A cycling Author (who will remain nameless), who is nice enough to endure my questions from time to time once told me that pain can be illuminating. It was something I knew before he wrote those words. That notion is really the foundation for this very blog. My knowledge of that fact doesn’t exclude me from wanting to ignore it. To run from the pain.
From an early age I had a feeling that the constant engagement of pain was a way for me to be a different person than the one I was. But at the age of eleven or twelve it’s hard to find the words to express those feelings, or find a way through them. Honestly I’m just now finding a way to tap into this notion of salvation through suffering. It is my hope that I’m finding a way to do this without the self destruction element that was so prevalent over the last few years (and my entire life).
This cycling Author and I weren’t talking about cycling. We were talking about James Salter’s Light Years. We were discussing whether or not I should read the book. Apparently its a hard book, one that causes one to ask questions. Apparently about friendship, fidelity and artistic ambition. Almost about like what the Fountainhead would be like if it wasn’t about all that Ayn Rand bullshit. The book (I still haven’t read it) is apparently filled with pain. Which, as we’ve already talked about can be illuminating.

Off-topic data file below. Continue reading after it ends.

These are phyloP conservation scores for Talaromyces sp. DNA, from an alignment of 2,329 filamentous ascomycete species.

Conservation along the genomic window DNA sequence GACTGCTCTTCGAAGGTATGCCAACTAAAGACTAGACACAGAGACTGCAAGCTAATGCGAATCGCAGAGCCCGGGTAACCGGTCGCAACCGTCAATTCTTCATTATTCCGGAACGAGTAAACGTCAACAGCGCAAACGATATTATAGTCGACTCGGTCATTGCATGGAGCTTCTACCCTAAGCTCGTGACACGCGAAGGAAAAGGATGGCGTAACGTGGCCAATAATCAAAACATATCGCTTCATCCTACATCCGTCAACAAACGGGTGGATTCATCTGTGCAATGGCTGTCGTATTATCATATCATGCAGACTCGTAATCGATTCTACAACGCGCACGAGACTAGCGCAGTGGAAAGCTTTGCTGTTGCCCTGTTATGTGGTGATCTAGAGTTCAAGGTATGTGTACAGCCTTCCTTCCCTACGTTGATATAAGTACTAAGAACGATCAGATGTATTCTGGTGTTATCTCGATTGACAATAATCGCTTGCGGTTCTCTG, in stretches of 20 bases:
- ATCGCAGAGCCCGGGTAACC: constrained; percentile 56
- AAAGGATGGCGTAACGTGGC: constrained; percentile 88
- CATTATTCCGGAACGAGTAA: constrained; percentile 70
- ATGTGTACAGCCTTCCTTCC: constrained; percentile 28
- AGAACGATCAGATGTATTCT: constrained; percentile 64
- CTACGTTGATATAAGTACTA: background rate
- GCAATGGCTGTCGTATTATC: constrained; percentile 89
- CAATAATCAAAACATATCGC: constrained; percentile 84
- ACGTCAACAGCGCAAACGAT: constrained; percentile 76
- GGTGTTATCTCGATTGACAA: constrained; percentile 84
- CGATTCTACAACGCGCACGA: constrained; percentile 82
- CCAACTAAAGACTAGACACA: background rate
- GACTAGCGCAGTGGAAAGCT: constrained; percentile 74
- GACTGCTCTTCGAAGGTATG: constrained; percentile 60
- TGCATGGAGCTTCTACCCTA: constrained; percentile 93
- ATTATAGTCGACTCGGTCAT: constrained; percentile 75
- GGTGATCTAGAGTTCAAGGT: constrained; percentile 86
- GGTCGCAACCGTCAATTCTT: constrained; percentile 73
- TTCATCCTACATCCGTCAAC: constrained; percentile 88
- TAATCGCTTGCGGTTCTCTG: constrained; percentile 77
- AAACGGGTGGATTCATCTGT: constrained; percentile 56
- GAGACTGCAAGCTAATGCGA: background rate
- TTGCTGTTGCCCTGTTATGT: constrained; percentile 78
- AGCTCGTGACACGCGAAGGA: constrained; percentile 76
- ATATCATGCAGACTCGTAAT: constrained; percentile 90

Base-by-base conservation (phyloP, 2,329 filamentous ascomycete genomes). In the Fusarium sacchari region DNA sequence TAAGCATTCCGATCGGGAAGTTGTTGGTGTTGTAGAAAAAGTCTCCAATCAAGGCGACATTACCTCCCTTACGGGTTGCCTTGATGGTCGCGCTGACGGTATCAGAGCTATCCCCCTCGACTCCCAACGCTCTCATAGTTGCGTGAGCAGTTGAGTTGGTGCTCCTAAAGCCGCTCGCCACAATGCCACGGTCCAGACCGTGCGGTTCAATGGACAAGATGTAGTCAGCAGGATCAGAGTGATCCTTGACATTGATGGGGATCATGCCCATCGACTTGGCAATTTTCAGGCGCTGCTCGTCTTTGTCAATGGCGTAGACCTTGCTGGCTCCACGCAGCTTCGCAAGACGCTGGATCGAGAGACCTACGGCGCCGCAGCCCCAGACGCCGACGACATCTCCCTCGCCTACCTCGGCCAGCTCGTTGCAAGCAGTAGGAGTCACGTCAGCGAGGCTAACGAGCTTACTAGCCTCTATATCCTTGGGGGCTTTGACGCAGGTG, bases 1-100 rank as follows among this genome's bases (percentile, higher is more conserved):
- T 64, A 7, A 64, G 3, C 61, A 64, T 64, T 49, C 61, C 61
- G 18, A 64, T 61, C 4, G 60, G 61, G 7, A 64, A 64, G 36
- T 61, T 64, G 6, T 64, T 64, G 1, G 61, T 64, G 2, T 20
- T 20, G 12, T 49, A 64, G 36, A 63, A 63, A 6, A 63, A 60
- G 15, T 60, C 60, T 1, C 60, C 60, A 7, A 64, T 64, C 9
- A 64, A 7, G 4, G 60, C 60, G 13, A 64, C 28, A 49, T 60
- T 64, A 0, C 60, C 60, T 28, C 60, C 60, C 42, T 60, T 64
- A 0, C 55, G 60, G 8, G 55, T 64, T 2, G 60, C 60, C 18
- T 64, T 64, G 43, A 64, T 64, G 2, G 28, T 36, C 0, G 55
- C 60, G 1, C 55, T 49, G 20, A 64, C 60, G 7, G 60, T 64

And there’s the point. This pursuit of salvation doesn’t have to come from sport. I’m not even sure it comes from sport in the first place. It comes from the honest assessment of where one is at, where one wants to be at, and how to get there. If that was automatically build into sport, we wouldn’t have sports stars fighting dogs, or forcing themselves on women, or running the most sophisticated doping program in sporting history. If the pain of sport was illuminating in and of itself then our sports “heroes” would be leading us to a higher, more evolved way of living.
I am fortunate to have several people in my life who have also taken the responsibility of improving themselves through honest assessment. The ones I’m closest to don’t get this from sport, they have their own methods which are just as valid. I have these people in my life because (in part) I have sought them out, some I have found by chance, other through circumstance.
One of these people knows what they need to do. They know that they’ve been avoiding it because they know its going to be hard. Acknowledging its going to be hard – that its going to hurt – and proceeding despite that is the foundation of physical training. Its also the foundation of more important things, like living an honest life. Which is something we should all aspire to.